In the market for foreign exchange sentiment towards the rand improved on account of smaller trade deficits and renewed non-resident interest in investment in South Africa. Accordingly, the effective exchange rate of the rand appreciated significantly, particularly in the second quarter of 2009, and subsequently fluctuated around firmer levels.
The firmer external value of the rand contributed to an improved outlook for inflation. Furthermore, despite an upward trend in many international commodity prices since early 2009, almost all commodity prices remained well below their peak levels in mid-2008. Accordingly, producer price inflation not only slowed but in recent months the level of producer prices actually declined. This also started to work through to consumer price inflation, with the targeted rate of inflation decelerating to 6,7 per cent in July 2009. However, wage settlements and unit labour cost increases remained high in the first half of 2009.
The Monetary Policy Committee (MPC) of the South African Reserve Bank (the Bank) first reduced the repurchase rate in December 2008 and subsequently lowered it further in several steps; the most recent being a reduction of 50 basis points announced in August 2009. This brought the cumulative reduction over the past nine months to 5 percentage points and the level of the repurchase rate to 7 per cent per annum. Other interest rates in the money market remained well aligned with this policy rate.
In the capital market bond yields continued to reflect market participants’ inflation expectations, which had recently improved, as well as expectations of a considerable increase in issues of bonds by the government and public corporations in the near future, as the infrastructure programme gains further momentum while tax revenue is constrained by subdued levels of economic activity.
In the first eight months of 2009 expectations of an improvement in the global economy, although fragile, were reflected in rising share prices in markets around the world. This also extended to South Africa, where share prices recovered some of the earlier losses suffered in 2008. By contrast, subdued conditions and negative wealth effects characterised the real-estate market, with nominal house prices declining in recent months.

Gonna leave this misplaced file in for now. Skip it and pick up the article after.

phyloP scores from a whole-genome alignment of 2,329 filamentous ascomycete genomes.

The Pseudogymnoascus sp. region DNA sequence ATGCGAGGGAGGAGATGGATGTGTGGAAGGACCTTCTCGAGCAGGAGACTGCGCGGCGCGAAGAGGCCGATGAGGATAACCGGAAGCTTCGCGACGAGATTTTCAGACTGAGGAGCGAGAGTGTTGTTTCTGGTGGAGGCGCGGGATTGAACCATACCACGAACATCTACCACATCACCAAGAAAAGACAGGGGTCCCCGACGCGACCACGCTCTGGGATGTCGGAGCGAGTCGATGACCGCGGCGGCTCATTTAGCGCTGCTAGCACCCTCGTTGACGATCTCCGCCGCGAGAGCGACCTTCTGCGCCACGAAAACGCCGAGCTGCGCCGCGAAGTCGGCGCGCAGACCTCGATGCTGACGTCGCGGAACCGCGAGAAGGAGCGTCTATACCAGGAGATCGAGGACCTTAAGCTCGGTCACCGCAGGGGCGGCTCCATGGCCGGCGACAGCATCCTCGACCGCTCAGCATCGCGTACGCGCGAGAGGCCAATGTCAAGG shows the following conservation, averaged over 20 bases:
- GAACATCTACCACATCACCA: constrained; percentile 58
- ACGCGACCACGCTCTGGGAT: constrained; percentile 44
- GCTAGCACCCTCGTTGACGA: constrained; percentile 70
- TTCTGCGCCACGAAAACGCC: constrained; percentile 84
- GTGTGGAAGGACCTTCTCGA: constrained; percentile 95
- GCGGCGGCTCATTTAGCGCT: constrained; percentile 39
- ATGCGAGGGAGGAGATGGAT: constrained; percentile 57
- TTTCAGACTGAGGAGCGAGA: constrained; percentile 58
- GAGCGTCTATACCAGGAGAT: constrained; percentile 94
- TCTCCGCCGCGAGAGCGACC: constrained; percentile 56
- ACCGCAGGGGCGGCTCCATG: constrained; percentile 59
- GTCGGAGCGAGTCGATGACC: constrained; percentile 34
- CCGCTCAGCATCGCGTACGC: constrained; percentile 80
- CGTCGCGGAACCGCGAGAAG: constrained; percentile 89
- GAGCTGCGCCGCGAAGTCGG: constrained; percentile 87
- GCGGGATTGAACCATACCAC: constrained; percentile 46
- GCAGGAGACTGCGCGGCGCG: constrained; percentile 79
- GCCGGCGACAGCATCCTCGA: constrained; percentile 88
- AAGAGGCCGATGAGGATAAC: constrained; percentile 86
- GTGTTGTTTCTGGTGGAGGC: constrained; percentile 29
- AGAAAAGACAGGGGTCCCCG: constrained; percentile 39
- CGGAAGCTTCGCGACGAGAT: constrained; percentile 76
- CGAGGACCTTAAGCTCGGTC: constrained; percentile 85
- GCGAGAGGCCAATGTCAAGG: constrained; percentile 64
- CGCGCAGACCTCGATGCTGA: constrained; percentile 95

Growth in the broadly defined M3 money supply and in banks’ loans and advances to the private sector decelerated further in the first half of 2009, with quarter-to-quarter growth in both these aggregates becoming negative in the second quarter of the year. This reflected the impact of weak activity levels and generally tight economic conditions, accompanied by low levels of business and consumer confidence.
In the period April to June 2009 the borrowing requirement of the public sector increased notably compared with the situation a year earlier, led by the borrowing needs of national government and public corporations. The national government budget deficit widened considerably not only on account of tax revenue shortfalls in the wake of the recession but also due to deliberate efforts to step up service delivery, infrastructure spending and transfers to the needy. The deficit continued to be easily financed, primarily through the issuing of Treasury bills and bonds in the domestic market, but also through tapping foreign sources of finance through the issue of foreign currency-denominated South African government bonds in international markets.